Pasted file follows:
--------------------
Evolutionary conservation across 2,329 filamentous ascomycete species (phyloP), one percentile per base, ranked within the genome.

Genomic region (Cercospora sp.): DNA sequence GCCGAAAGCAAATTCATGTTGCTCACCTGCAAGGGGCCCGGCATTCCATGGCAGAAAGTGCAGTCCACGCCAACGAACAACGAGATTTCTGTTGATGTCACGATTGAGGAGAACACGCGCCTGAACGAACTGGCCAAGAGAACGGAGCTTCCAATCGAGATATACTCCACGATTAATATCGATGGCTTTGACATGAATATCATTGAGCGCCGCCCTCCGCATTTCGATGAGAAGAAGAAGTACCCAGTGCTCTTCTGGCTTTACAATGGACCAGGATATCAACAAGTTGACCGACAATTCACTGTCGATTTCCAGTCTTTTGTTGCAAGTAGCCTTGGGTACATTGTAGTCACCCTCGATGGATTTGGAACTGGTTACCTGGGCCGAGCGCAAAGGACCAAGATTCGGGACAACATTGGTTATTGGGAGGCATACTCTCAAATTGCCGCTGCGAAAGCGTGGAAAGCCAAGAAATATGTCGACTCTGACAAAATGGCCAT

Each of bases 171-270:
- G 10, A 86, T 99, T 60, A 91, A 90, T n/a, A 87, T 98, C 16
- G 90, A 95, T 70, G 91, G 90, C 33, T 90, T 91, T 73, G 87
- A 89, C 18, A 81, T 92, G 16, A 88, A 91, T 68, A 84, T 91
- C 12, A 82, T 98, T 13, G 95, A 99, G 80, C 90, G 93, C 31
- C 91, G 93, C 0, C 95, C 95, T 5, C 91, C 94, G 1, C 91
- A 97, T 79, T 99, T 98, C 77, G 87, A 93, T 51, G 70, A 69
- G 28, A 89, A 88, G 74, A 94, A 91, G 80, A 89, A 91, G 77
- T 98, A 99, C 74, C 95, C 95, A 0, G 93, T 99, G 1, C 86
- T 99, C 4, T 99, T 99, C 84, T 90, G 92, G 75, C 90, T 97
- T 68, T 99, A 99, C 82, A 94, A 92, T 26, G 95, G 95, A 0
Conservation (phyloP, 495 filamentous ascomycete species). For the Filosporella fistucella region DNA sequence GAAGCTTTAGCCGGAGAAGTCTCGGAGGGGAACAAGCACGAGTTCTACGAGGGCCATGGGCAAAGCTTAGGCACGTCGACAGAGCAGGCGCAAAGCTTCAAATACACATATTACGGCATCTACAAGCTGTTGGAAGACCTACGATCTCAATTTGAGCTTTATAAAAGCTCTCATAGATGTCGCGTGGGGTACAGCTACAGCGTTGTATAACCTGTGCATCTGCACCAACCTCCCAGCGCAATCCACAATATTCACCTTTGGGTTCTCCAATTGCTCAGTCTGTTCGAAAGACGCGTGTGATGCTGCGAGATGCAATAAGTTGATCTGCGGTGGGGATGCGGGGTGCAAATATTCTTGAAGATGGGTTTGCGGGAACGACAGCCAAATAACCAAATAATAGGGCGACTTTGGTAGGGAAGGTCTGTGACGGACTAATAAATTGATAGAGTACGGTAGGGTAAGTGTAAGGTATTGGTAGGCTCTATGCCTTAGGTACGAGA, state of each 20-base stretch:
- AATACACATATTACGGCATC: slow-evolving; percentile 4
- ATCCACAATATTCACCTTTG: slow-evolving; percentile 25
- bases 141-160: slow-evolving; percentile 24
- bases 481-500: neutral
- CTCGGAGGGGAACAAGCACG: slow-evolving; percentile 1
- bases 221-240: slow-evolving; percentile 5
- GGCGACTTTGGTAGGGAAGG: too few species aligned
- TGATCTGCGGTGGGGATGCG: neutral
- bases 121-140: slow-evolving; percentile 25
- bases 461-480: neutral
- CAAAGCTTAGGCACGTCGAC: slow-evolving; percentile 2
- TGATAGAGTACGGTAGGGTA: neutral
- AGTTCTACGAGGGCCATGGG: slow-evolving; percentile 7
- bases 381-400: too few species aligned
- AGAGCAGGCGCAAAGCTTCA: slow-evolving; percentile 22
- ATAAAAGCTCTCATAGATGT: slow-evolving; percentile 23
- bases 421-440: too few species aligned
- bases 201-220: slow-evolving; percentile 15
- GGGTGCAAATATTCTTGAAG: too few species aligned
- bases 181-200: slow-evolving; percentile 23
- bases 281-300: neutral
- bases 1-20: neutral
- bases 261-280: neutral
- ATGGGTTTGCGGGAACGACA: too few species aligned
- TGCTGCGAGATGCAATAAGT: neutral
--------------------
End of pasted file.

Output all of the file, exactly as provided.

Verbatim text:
Evolutionary conservation across 2,329 filamentous ascomycete species (phyloP), one percentile per base, ranked within the genome.

Genomic region (Cercospora sp.): DNA sequence GCCGAAAGCAAATTCATGTTGCTCACCTGCAAGGGGCCCGGCATTCCATGGCAGAAAGTGCAGTCCACGCCAACGAACAACGAGATTTCTGTTGATGTCACGATTGAGGAGAACACGCGCCTGAACGAACTGGCCAAGAGAACGGAGCTTCCAATCGAGATATACTCCACGATTAATATCGATGGCTTTGACATGAATATCATTGAGCGCCGCCCTCCGCATTTCGATGAGAAGAAGAAGTACCCAGTGCTCTTCTGGCTTTACAATGGACCAGGATATCAACAAGTTGACCGACAATTCACTGTCGATTTCCAGTCTTTTGTTGCAAGTAGCCTTGGGTACATTGTAGTCACCCTCGATGGATTTGGAACTGGTTACCTGGGCCGAGCGCAAAGGACCAAGATTCGGGACAACATTGGTTATTGGGAGGCATACTCTCAAATTGCCGCTGCGAAAGCGTGGAAAGCCAAGAAATATGTCGACTCTGACAAAATGGCCAT

Each of bases 171-270:
- G 10, A 86, T 99, T 60, A 91, A 90, T n/a, A 87, T 98, C 16
- G 90, A 95, T 70, G 91, G 90, C 33, T 90, T 91, T 73, G 87
- A 89, C 18, A 81, T 92, G 16, A 88, A 91, T 68, A 84, T 91
- C 12, A 82, T 98, T 13, G 95, A 99, G 80, C 90, G 93, C 31
- C 91, G 93, C 0, C 95, C 95, T 5, C 91, C 94, G 1, C 91
- A 97, T 79, T 99, T 98, C 77, G 87, A 93, T 51, G 70, A 69
- G 28, A 89, A 88, G 74, A 94, A 91, G 80, A 89, A 91, G 77
- T 98, A 99, C 74, C 95, C 95, A 0, G 93, T 99, G 1, C 86
- T 99, C 4, T 99, T 99, C 84, T 90, G 92, G 75, C 90, T 97
- T 68, T 99, A 99, C 82, A 94, A 92, T 26, G 95, G 95, A 0
Conservation (phyloP, 495 filamentous ascomycete species). For the Filosporella fistucella region DNA sequence GAAGCTTTAGCCGGAGAAGTCTCGGAGGGGAACAAGCACGAGTTCTACGAGGGCCATGGGCAAAGCTTAGGCACGTCGACAGAGCAGGCGCAAAGCTTCAAATACACATATTACGGCATCTACAAGCTGTTGGAAGACCTACGATCTCAATTTGAGCTTTATAAAAGCTCTCATAGATGTCGCGTGGGGTACAGCTACAGCGTTGTATAACCTGTGCATCTGCACCAACCTCCCAGCGCAATCCACAATATTCACCTTTGGGTTCTCCAATTGCTCAGTCTGTTCGAAAGACGCGTGTGATGCTGCGAGATGCAATAAGTTGATCTGCGGTGGGGATGCGGGGTGCAAATATTCTTGAAGATGGGTTTGCGGGAACGACAGCCAAATAACCAAATAATAGGGCGACTTTGGTAGGGAAGGTCTGTGACGGACTAATAAATTGATAGAGTACGGTAGGGTAAGTGTAAGGTATTGGTAGGCTCTATGCCTTAGGTACGAGA, state of each 20-base stretch:
- AATACACATATTACGGCATC: slow-evolving; percentile 4
- ATCCACAATATTCACCTTTG: slow-evolving; percentile 25
- bases 141-160: slow-evolving; percentile 24
- bases 481-500: neutral
- CTCGGAGGGGAACAAGCACG: slow-evolving; percentile 1
- bases 221-240: slow-evolving; percentile 5
- GGCGACTTTGGTAGGGAAGG: too few species aligned
- TGATCTGCGGTGGGGATGCG: neutral
- bases 121-140: slow-evolving; percentile 25
- bases 461-480: neutral
- CAAAGCTTAGGCACGTCGAC: slow-evolving; percentile 2
- TGATAGAGTACGGTAGGGTA: neutral
- AGTTCTACGAGGGCCATGGG: slow-evolving; percentile 7
- bases 381-400: too few species aligned
- AGAGCAGGCGCAAAGCTTCA: slow-evolving; percentile 22
- ATAAAAGCTCTCATAGATGT: slow-evolving; percentile 23
- bases 421-440: too few species aligned
- bases 201-220: slow-evolving; percentile 15
- GGGTGCAAATATTCTTGAAG: too few species aligned
- bases 181-200: slow-evolving; percentile 23
- bases 281-300: neutral
- bases 1-20: neutral
- bases 261-280: neutral
- ATGGGTTTGCGGGAACGACA: too few species aligned
- TGCTGCGAGATGCAATAAGT: neutral